Our first reading, from Deuteronomy, underscores the prayer of our collect for the day, which emphasizes keeping God’s commandments. Our unavoidable weakness, the collect says, means that in order to keep God’s commandments we must rely on God’s grace. The writer in Deuteronomy presents this reliance in terms of choice; we must choose between “life and death, blessings and curses.” The choice is between following our Lord and turning away, refusing to listen, and following and serving other gods. For the historical moment of Deuteronomy this may have been an overt and literal choice between the God of Israel and other gods. For us, the choice is not as direct, but it is equally real. Will our foundation and first reliance be on the Father to whom we come through Christ, or will it be on our trust in the structures of our culture, or on our own intellect and will, or on our wealth and privilege? The promises of our baptismal covenant make the terms of our choice clear. Pay attention as we reaffirm them together.
We continue reading Paul’s directions to the young church in Corinth. They had fallen into infighting and faction allegiance, “belonging” to one leader or another. Paul reminds them that is giving way to human inclination, forgetting that “God gives the growth.” Paul was the one who planted, someone else (Apollos) watered, “but only God gives the growth.” We are all God’s servants, Paul points out, working together. Who we are and what we do belongs to God.
In our gospel lesson, we continue to read Matthew’s account of the Sermon on the Mount. This week, Jesus explains the pronouncement made in last week’s gospel: “Do not think that I have come to abolish the law or the prophets; I have come not to abolish but to fulfill.” At the conclusion of last week’s gospel, Jesus called his followers to a greater righteousness than that of the scribes and the Pharisees, without which they (we) will not enter the kingdom of heaven. This week he explains it. His explanation does not take the form of an elaboration; instead, Jesus gives a series of concrete examples that take the original commandments and place them in a new structure. All of them are variations on the Great Commandment: you shall love the Lord your God with all your heart, and with all your mind, and with all your soul; and likewise, you shall love your neighbor as yourself. The examples Jesus gives demonstrate that love is without hostility, that it does not prey on others, that it is the ground and constant stay of marriage, and that it is unconditionally truthful.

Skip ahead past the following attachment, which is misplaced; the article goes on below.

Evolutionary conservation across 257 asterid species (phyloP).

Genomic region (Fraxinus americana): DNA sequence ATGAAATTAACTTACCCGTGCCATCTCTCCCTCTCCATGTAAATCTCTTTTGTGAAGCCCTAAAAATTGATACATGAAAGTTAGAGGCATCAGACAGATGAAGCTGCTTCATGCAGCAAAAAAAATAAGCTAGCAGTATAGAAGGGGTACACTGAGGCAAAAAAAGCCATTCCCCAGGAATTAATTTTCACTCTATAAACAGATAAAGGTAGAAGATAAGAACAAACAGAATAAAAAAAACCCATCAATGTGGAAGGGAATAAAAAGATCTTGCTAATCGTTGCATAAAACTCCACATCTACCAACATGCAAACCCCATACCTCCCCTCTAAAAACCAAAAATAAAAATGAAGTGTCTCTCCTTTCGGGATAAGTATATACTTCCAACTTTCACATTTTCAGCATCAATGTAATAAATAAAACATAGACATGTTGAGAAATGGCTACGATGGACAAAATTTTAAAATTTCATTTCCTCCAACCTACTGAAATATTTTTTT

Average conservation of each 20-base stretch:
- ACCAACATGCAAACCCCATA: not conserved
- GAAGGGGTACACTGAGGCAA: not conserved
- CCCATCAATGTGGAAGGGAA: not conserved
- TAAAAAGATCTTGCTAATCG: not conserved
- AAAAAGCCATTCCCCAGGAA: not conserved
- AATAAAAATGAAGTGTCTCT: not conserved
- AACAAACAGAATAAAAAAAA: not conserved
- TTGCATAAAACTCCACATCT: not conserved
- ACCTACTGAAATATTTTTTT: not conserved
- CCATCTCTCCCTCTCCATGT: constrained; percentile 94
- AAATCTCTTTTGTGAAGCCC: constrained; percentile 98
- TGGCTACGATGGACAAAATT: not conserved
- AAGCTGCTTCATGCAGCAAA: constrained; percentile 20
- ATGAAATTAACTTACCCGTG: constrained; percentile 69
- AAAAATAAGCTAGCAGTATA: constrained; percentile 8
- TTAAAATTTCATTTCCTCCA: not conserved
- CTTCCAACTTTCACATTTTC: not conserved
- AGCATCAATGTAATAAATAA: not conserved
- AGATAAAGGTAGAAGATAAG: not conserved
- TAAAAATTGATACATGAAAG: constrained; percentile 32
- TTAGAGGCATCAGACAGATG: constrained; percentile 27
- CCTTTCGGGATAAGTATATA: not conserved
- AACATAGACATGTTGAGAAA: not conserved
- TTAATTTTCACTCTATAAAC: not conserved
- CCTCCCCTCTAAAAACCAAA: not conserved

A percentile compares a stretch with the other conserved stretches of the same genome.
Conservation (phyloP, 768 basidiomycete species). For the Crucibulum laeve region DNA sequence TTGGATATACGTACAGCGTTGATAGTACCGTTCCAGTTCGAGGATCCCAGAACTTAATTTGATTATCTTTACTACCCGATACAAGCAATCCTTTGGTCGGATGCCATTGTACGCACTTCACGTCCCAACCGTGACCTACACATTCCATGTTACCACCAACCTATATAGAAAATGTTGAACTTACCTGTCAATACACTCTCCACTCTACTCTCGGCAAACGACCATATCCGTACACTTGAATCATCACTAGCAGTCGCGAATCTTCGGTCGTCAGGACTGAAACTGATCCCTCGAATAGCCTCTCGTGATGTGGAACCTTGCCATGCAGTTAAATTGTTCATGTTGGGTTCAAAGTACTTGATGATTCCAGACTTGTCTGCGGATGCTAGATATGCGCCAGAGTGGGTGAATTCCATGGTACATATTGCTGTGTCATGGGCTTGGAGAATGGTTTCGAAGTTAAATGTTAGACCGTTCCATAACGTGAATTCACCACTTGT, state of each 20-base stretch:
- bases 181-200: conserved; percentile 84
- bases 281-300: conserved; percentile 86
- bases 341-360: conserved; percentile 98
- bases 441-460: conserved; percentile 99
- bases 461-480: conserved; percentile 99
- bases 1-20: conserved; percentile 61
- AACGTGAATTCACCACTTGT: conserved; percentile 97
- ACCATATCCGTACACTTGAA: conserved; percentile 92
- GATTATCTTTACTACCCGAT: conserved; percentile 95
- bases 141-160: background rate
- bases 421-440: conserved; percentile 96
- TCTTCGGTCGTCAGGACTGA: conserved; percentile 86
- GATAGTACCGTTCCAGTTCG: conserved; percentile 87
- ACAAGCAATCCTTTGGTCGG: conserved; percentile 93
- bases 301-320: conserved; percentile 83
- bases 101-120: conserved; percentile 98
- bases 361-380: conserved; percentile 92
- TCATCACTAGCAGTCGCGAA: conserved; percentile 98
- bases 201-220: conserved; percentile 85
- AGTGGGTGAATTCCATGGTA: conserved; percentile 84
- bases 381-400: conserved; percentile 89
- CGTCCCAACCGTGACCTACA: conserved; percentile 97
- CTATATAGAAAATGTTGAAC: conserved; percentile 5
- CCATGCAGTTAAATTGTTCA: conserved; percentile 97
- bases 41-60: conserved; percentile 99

Walking in God’s ways means living up to the highest of standards, and it may seem a daunting undertaking. One of the many gifts of Mary Mac’s baptism will be that it will remind us that we do not make this journey, walk this way, alone. We do it, always, with God’s help, and we do it together, as the family of God, loving and helping and sometimes carrying each other.